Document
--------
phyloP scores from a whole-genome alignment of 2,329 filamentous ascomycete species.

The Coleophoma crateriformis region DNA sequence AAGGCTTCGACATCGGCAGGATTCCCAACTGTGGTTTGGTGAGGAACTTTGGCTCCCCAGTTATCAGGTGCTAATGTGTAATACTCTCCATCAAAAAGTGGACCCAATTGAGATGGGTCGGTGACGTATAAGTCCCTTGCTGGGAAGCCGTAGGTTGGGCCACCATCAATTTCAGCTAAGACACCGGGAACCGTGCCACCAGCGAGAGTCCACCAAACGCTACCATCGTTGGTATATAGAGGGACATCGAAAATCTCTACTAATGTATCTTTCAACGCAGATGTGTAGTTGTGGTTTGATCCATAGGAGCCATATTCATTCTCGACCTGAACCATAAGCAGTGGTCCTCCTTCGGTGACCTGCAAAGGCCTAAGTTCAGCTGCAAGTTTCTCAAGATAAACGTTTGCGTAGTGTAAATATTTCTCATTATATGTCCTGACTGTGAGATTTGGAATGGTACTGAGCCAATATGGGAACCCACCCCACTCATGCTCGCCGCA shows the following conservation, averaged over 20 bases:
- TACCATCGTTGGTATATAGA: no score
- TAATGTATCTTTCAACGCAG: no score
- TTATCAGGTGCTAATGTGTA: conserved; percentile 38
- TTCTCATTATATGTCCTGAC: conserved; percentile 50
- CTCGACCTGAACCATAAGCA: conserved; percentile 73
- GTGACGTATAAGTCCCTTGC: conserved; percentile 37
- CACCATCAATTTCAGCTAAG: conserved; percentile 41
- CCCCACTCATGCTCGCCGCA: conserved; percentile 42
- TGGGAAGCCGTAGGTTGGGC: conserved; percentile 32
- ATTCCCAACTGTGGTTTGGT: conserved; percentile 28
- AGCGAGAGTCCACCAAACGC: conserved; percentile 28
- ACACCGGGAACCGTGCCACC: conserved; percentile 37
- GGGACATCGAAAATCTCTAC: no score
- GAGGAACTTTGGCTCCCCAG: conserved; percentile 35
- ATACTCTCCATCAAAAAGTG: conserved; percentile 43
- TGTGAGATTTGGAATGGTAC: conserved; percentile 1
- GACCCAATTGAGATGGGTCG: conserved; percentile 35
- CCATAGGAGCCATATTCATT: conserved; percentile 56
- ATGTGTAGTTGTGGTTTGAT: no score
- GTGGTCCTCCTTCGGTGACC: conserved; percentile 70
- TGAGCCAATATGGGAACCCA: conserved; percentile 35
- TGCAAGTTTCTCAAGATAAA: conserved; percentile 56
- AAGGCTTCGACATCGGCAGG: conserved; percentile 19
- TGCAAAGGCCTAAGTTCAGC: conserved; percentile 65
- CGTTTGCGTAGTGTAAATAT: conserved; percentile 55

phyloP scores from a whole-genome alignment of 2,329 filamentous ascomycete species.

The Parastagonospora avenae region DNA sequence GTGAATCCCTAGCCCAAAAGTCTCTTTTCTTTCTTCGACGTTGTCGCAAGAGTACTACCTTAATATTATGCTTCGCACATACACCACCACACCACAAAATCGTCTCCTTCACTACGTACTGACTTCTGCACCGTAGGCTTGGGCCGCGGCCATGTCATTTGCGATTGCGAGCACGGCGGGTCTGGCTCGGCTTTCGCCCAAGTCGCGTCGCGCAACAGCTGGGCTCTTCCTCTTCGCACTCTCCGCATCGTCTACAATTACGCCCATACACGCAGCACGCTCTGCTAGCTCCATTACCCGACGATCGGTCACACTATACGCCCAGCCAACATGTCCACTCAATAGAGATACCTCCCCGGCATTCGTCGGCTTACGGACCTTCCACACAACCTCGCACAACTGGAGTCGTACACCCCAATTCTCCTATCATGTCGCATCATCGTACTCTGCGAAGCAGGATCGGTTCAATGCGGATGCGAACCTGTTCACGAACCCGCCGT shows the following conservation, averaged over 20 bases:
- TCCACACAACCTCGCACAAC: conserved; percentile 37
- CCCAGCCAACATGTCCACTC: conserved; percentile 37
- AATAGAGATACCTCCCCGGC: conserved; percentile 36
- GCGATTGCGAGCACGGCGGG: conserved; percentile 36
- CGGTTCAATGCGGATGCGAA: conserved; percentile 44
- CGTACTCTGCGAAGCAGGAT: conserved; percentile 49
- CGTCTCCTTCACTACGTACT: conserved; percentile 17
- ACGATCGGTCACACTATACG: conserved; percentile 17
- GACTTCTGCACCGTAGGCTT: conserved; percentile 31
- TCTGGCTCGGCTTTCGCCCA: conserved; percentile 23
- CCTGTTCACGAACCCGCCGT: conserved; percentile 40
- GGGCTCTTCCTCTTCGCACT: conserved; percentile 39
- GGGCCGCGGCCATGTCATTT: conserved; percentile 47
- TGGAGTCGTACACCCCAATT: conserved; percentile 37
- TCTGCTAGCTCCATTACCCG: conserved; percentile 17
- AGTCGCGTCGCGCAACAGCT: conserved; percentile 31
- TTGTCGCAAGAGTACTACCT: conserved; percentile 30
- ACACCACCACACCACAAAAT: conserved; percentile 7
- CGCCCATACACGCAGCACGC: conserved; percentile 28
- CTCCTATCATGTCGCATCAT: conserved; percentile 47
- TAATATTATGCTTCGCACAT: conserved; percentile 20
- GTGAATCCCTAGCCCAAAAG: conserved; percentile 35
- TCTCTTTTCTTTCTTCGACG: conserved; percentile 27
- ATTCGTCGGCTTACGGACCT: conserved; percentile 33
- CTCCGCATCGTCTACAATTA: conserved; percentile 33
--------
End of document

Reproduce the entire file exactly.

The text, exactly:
phyloP scores from a whole-genome alignment of 2,329 filamentous ascomycete species.

The Coleophoma crateriformis region DNA sequence AAGGCTTCGACATCGGCAGGATTCCCAACTGTGGTTTGGTGAGGAACTTTGGCTCCCCAGTTATCAGGTGCTAATGTGTAATACTCTCCATCAAAAAGTGGACCCAATTGAGATGGGTCGGTGACGTATAAGTCCCTTGCTGGGAAGCCGTAGGTTGGGCCACCATCAATTTCAGCTAAGACACCGGGAACCGTGCCACCAGCGAGAGTCCACCAAACGCTACCATCGTTGGTATATAGAGGGACATCGAAAATCTCTACTAATGTATCTTTCAACGCAGATGTGTAGTTGTGGTTTGATCCATAGGAGCCATATTCATTCTCGACCTGAACCATAAGCAGTGGTCCTCCTTCGGTGACCTGCAAAGGCCTAAGTTCAGCTGCAAGTTTCTCAAGATAAACGTTTGCGTAGTGTAAATATTTCTCATTATATGTCCTGACTGTGAGATTTGGAATGGTACTGAGCCAATATGGGAACCCACCCCACTCATGCTCGCCGCA shows the following conservation, averaged over 20 bases:
- TACCATCGTTGGTATATAGA: no score
- TAATGTATCTTTCAACGCAG: no score
- TTATCAGGTGCTAATGTGTA: conserved; percentile 38
- TTCTCATTATATGTCCTGAC: conserved; percentile 50
- CTCGACCTGAACCATAAGCA: conserved; percentile 73
- GTGACGTATAAGTCCCTTGC: conserved; percentile 37
- CACCATCAATTTCAGCTAAG: conserved; percentile 41
- CCCCACTCATGCTCGCCGCA: conserved; percentile 42
- TGGGAAGCCGTAGGTTGGGC: conserved; percentile 32
- ATTCCCAACTGTGGTTTGGT: conserved; percentile 28
- AGCGAGAGTCCACCAAACGC: conserved; percentile 28
- ACACCGGGAACCGTGCCACC: conserved; percentile 37
- GGGACATCGAAAATCTCTAC: no score
- GAGGAACTTTGGCTCCCCAG: conserved; percentile 35
- ATACTCTCCATCAAAAAGTG: conserved; percentile 43
- TGTGAGATTTGGAATGGTAC: conserved; percentile 1
- GACCCAATTGAGATGGGTCG: conserved; percentile 35
- CCATAGGAGCCATATTCATT: conserved; percentile 56
- ATGTGTAGTTGTGGTTTGAT: no score
- GTGGTCCTCCTTCGGTGACC: conserved; percentile 70
- TGAGCCAATATGGGAACCCA: conserved; percentile 35
- TGCAAGTTTCTCAAGATAAA: conserved; percentile 56
- AAGGCTTCGACATCGGCAGG: conserved; percentile 19
- TGCAAAGGCCTAAGTTCAGC: conserved; percentile 65
- CGTTTGCGTAGTGTAAATAT: conserved; percentile 55

phyloP scores from a whole-genome alignment of 2,329 filamentous ascomycete species.

The Parastagonospora avenae region DNA sequence GTGAATCCCTAGCCCAAAAGTCTCTTTTCTTTCTTCGACGTTGTCGCAAGAGTACTACCTTAATATTATGCTTCGCACATACACCACCACACCACAAAATCGTCTCCTTCACTACGTACTGACTTCTGCACCGTAGGCTTGGGCCGCGGCCATGTCATTTGCGATTGCGAGCACGGCGGGTCTGGCTCGGCTTTCGCCCAAGTCGCGTCGCGCAACAGCTGGGCTCTTCCTCTTCGCACTCTCCGCATCGTCTACAATTACGCCCATACACGCAGCACGCTCTGCTAGCTCCATTACCCGACGATCGGTCACACTATACGCCCAGCCAACATGTCCACTCAATAGAGATACCTCCCCGGCATTCGTCGGCTTACGGACCTTCCACACAACCTCGCACAACTGGAGTCGTACACCCCAATTCTCCTATCATGTCGCATCATCGTACTCTGCGAAGCAGGATCGGTTCAATGCGGATGCGAACCTGTTCACGAACCCGCCGT shows the following conservation, averaged over 20 bases:
- TCCACACAACCTCGCACAAC: conserved; percentile 37
- CCCAGCCAACATGTCCACTC: conserved; percentile 37
- AATAGAGATACCTCCCCGGC: conserved; percentile 36
- GCGATTGCGAGCACGGCGGG: conserved; percentile 36
- CGGTTCAATGCGGATGCGAA: conserved; percentile 44
- CGTACTCTGCGAAGCAGGAT: conserved; percentile 49
- CGTCTCCTTCACTACGTACT: conserved; percentile 17
- ACGATCGGTCACACTATACG: conserved; percentile 17
- GACTTCTGCACCGTAGGCTT: conserved; percentile 31
- TCTGGCTCGGCTTTCGCCCA: conserved; percentile 23
- CCTGTTCACGAACCCGCCGT: conserved; percentile 40
- GGGCTCTTCCTCTTCGCACT: conserved; percentile 39
- GGGCCGCGGCCATGTCATTT: conserved; percentile 47
- TGGAGTCGTACACCCCAATT: conserved; percentile 37
- TCTGCTAGCTCCATTACCCG: conserved; percentile 17
- AGTCGCGTCGCGCAACAGCT: conserved; percentile 31
- TTGTCGCAAGAGTACTACCT: conserved; percentile 30
- ACACCACCACACCACAAAAT: conserved; percentile 7
- CGCCCATACACGCAGCACGC: conserved; percentile 28
- CTCCTATCATGTCGCATCAT: conserved; percentile 47
- TAATATTATGCTTCGCACAT: conserved; percentile 20
- GTGAATCCCTAGCCCAAAAG: conserved; percentile 35
- TCTCTTTTCTTTCTTCGACG: conserved; percentile 27
- ATTCGTCGGCTTACGGACCT: conserved; percentile 33
- CTCCGCATCGTCTACAATTA: conserved; percentile 33